Telegraph Avenue is set to get its first 24-hour public toilet next year, but one of two potential locations could obscure a landmarked mural depicting the history of Berkeley’s People’s Park and Free Speech Movement.
Now Osha Neumann, a civil rights lawyer who helped create the 45-year-old mural and who has advocated for homeless residents in People’s Park, has started a campaign to stop the toilet from blocking the artwork.
The city public works project has been under consideration for nearly three years, and is nearing its final stages with a staff recommendation to the City Council posted on November 1, and contract review and Council discussion in January 2022.
The proposed locations are on Telegraph Avenue and Haste Street (where the “people’s history” mural is) and another one block up at the intersection of Channing Way. Telegraph Avenue was identified as a high-need spot for a public restroom in the city’s 2019 bathroom study, along with locations like San Pablo Avenue and Willard Park.
Councilmember Rigel Robinson, who refers to the project as “my toilet,” said the city urgently needs to expand public restroom access for its residents. Telegraph Avenue does not have a 24-hour public toilet (only one that closes in the evening in the Telegraph-Channing parking garage) and the toilet at People’s Park is set to be demolished once the new structure opens, according to Robinson.
“We also need to hold close our history and the heart of this city. I hope we can do both,” Robinson said, but declined to specify his preference while city staff finalize their recommendation on the toilet’s location.
There are wall murals at both potential locations, but the People’s History Mural is particularly valuable to Berkeley historians and activists who have fought for People’s Park and the civil rights issues depicted in the painting over the last five decades. This includes social and political movements in the 1960s, the fight that led to the creation of People’s Park (which is now set to be built over with student housing) and “Bloody Thursday,” a pivotal 1969 battle for the park between activists and law enforcement.
Neumann, 82, designed and painted the mural project with several artists in 1976. He wrote to the city earlier this month urging it to reconsider the toilet’s placement. He also wrote an op-ed in the Berkeley Daily Planet arguing for the mural’s merits, and his position has garnered support from the Berkeley Architectural Heritage Association, People’s Park community members and other civil rights activists.
“The City can’t find any place to install a toilet except smack dab in front of my mural – our mural? And somehow that’s OK?” Neumann wrote. “To permanently obscure the view of a mural, which has been a Berkeley landmark since it was painted in 1976, and which was officially landmarked in 1990; a mural which is still the only memorial in the city (and perhaps anywhere) to the events that gave Berkeley its reputation as a place where people struggle for the betterment of human kind, for the end of stupid brutal wars, for the elimination of racism, for freedom of speech, and for life free from repressive strictures on how to dress, whom to love, and how to wear your hair. All those freedoms this mural celebrates.”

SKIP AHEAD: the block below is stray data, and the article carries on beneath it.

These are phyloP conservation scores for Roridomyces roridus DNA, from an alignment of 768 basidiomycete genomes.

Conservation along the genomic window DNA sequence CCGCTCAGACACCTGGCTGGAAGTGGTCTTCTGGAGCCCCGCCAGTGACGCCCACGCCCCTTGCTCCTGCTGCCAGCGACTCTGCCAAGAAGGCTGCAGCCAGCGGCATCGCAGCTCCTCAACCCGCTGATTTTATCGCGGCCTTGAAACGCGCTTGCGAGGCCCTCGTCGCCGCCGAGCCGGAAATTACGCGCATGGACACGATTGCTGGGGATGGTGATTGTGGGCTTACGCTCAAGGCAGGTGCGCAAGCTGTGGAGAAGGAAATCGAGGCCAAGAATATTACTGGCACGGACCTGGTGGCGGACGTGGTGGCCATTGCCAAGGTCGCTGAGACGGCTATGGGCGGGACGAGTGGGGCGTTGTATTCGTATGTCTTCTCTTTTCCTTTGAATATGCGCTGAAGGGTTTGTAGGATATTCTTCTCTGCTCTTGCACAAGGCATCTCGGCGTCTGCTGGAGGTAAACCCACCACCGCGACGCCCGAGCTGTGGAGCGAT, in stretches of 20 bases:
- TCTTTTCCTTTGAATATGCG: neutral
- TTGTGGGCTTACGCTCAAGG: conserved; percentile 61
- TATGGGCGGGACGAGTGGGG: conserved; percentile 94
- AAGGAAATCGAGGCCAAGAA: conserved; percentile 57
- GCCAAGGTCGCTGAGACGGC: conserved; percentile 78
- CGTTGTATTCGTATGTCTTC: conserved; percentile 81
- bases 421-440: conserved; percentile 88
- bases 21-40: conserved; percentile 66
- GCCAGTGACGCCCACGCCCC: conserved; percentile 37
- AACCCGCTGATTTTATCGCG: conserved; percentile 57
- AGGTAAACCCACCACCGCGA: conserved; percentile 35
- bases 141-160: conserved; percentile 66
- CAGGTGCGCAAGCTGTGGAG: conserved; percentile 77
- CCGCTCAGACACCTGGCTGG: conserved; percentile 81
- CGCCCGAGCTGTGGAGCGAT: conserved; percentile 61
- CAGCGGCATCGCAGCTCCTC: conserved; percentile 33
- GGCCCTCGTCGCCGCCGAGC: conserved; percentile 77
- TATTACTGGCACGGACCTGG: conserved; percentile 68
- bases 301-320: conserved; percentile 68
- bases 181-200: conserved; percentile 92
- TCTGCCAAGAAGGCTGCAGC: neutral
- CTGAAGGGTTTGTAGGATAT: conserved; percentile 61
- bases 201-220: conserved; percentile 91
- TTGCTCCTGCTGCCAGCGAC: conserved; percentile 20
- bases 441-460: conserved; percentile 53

“The need to poop and pee, should not be in conflict with the need for free speech, the need to remember the past, and the need for art that embodies our collective memory,” he added.
Liam Garland, head of public works, said the city engaged public comment multiple times before narrowing down the options to the Haste and Channing locations. Neumann questioned how robust the public process was and said he only learned of the project this month.
“Public Works seeks to balance the needs for a public restroom in the Telegraph area with the needs and desires of adjacent property owners and various stakeholders. If these were easy decisions, we wouldn’t need public processes to make them,” Garland said. “In this case, the process has helped flesh out the pro’s and con’s of these two locations and will lead to a better recommendation on the ultimate location.”
Alex Knox, CEO of the Telegraph Avenue Business Improvement District, said the criteria for the toilet’s placement was complex, and involved considerations like aesthetics of the street, the location of underground utilities and infrastructure, visibility and approachability, sidewalk space and more.
He said location is extremely important when it comes to the success of a public utility like a toilet, especially one that will serve a large range of people in the business district. This includes homeless residents, students, visitors and anyone else who doesn’t have access to bathrooms inside the avenue’s businesses.
“I feel like we’ve really looked honestly at the options,” Knox said, adding that the two proposed locations are in the “sweet spot” when it comes to access and comfort.
Stuart Baker, Knox’s predecessor at the business district, also advocated for the toilet. The business district is putting up $10,000 for the project, and the remainder of the funding (roughly $90,000) will come from Measure T and city funds.